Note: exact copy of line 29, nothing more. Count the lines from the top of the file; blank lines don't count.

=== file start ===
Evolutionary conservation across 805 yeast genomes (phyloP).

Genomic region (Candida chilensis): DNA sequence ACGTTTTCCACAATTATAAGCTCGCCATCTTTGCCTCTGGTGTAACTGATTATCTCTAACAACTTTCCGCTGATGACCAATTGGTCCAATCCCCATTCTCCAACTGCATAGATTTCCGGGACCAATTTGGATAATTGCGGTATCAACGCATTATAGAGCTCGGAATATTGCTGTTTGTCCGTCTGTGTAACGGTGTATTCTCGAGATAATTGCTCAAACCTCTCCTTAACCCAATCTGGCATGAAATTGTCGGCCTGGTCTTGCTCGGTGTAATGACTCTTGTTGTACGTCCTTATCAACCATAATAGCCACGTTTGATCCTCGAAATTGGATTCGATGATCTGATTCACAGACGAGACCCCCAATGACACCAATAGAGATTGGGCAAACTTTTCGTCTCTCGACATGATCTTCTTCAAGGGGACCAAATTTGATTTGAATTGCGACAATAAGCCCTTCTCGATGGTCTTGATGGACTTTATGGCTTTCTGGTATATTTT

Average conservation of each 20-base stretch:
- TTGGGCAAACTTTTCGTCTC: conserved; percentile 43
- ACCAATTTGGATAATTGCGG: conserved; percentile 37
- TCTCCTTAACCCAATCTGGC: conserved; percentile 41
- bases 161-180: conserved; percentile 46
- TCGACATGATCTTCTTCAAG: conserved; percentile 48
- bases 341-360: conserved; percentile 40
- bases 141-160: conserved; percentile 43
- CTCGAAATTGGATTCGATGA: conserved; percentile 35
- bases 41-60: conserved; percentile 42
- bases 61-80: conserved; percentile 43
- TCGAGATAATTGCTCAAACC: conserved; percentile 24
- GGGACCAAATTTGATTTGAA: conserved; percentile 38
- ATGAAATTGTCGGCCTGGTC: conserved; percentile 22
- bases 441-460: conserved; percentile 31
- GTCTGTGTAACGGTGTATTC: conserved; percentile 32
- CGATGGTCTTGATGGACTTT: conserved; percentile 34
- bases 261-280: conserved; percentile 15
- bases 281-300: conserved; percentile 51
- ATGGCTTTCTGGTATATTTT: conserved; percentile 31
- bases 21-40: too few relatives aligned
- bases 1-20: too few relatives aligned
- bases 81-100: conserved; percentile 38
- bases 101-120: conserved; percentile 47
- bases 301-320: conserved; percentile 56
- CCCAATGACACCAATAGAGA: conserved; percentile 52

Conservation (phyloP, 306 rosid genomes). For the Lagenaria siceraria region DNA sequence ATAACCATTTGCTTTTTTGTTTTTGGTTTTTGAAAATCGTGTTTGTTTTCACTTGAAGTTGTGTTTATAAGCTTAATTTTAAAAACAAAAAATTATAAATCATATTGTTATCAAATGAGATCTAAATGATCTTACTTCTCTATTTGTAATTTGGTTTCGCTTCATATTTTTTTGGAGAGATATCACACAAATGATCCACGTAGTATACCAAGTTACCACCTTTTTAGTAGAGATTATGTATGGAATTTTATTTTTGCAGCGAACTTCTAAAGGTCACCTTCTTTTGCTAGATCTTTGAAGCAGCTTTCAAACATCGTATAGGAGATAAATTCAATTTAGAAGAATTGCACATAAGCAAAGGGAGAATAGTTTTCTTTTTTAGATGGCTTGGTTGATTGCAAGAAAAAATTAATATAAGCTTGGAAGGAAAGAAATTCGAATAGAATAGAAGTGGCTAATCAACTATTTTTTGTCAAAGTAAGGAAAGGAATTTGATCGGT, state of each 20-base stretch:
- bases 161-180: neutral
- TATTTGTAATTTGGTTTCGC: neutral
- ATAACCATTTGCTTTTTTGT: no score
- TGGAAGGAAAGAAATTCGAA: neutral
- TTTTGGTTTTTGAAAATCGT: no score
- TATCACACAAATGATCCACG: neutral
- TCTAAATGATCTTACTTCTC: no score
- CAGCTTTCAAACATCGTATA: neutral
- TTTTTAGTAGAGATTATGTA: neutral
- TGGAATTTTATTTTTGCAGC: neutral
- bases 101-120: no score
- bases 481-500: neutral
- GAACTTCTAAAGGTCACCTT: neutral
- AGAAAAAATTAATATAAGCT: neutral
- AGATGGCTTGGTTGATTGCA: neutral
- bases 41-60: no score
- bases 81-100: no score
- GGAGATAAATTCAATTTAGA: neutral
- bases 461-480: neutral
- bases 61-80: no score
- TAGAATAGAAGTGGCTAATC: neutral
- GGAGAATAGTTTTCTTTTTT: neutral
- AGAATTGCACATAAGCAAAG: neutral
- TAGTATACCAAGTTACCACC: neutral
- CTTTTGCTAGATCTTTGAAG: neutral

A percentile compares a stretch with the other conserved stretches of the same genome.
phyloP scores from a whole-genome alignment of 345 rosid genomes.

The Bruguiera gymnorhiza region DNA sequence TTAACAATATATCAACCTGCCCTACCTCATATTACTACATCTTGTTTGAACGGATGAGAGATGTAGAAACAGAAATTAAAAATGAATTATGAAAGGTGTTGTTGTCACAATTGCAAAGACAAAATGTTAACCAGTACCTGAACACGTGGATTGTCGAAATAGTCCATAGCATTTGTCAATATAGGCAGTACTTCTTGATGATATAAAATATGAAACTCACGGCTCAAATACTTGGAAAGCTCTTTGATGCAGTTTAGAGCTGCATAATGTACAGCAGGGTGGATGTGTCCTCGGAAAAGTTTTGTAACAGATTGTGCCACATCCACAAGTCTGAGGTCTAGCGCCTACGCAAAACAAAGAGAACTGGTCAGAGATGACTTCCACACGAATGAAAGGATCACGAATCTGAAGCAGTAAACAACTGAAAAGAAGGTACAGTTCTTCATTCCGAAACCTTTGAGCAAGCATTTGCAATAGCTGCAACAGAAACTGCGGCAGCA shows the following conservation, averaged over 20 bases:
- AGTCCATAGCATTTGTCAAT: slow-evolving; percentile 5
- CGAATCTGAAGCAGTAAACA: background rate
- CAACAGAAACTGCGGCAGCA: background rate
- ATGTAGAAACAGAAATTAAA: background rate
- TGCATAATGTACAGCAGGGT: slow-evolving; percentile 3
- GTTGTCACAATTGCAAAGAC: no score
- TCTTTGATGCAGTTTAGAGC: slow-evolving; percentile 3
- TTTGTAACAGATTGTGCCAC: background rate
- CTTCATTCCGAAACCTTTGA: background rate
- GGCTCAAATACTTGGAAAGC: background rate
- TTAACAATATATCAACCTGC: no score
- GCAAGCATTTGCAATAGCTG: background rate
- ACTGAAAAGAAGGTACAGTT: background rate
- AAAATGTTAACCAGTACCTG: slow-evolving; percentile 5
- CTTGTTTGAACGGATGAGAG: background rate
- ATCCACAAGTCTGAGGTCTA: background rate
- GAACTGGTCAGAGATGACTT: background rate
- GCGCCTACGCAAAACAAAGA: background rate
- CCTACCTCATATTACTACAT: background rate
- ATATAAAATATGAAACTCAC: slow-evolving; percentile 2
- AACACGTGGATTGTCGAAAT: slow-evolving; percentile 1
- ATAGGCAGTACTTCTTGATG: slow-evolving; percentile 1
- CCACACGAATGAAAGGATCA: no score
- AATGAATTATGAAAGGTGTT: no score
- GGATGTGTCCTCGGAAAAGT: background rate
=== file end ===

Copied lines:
Conservation (phyloP, 306 rosid genomes). For the Lagenaria siceraria region DNA sequence ATAACCATTTGCTTTTTTGTTTTTGGTTTTTGAAAATCGTGTTTGTTTTCACTTGAAGTTGTGTTTATAAGCTTAATTTTAAAAACAAAAAATTATAAATCATATTGTTATCAAATGAGATCTAAATGATCTTACTTCTCTATTTGTAATTTGGTTTCGCTTCATATTTTTTTGGAGAGATATCACACAAATGATCCACGTAGTATACCAAGTTACCACCTTTTTAGTAGAGATTATGTATGGAATTTTATTTTTGCAGCGAACTTCTAAAGGTCACCTTCTTTTGCTAGATCTTTGAAGCAGCTTTCAAACATCGTATAGGAGATAAATTCAATTTAGAAGAATTGCACATAAGCAAAGGGAGAATAGTTTTCTTTTTTAGATGGCTTGGTTGATTGCAAGAAAAAATTAATATAAGCTTGGAAGGAAAGAAATTCGAATAGAATAGAAGTGGCTAATCAACTATTTTTTGTCAAAGTAAGGAAAGGAATTTGATCGGT, state of each 20-base stretch: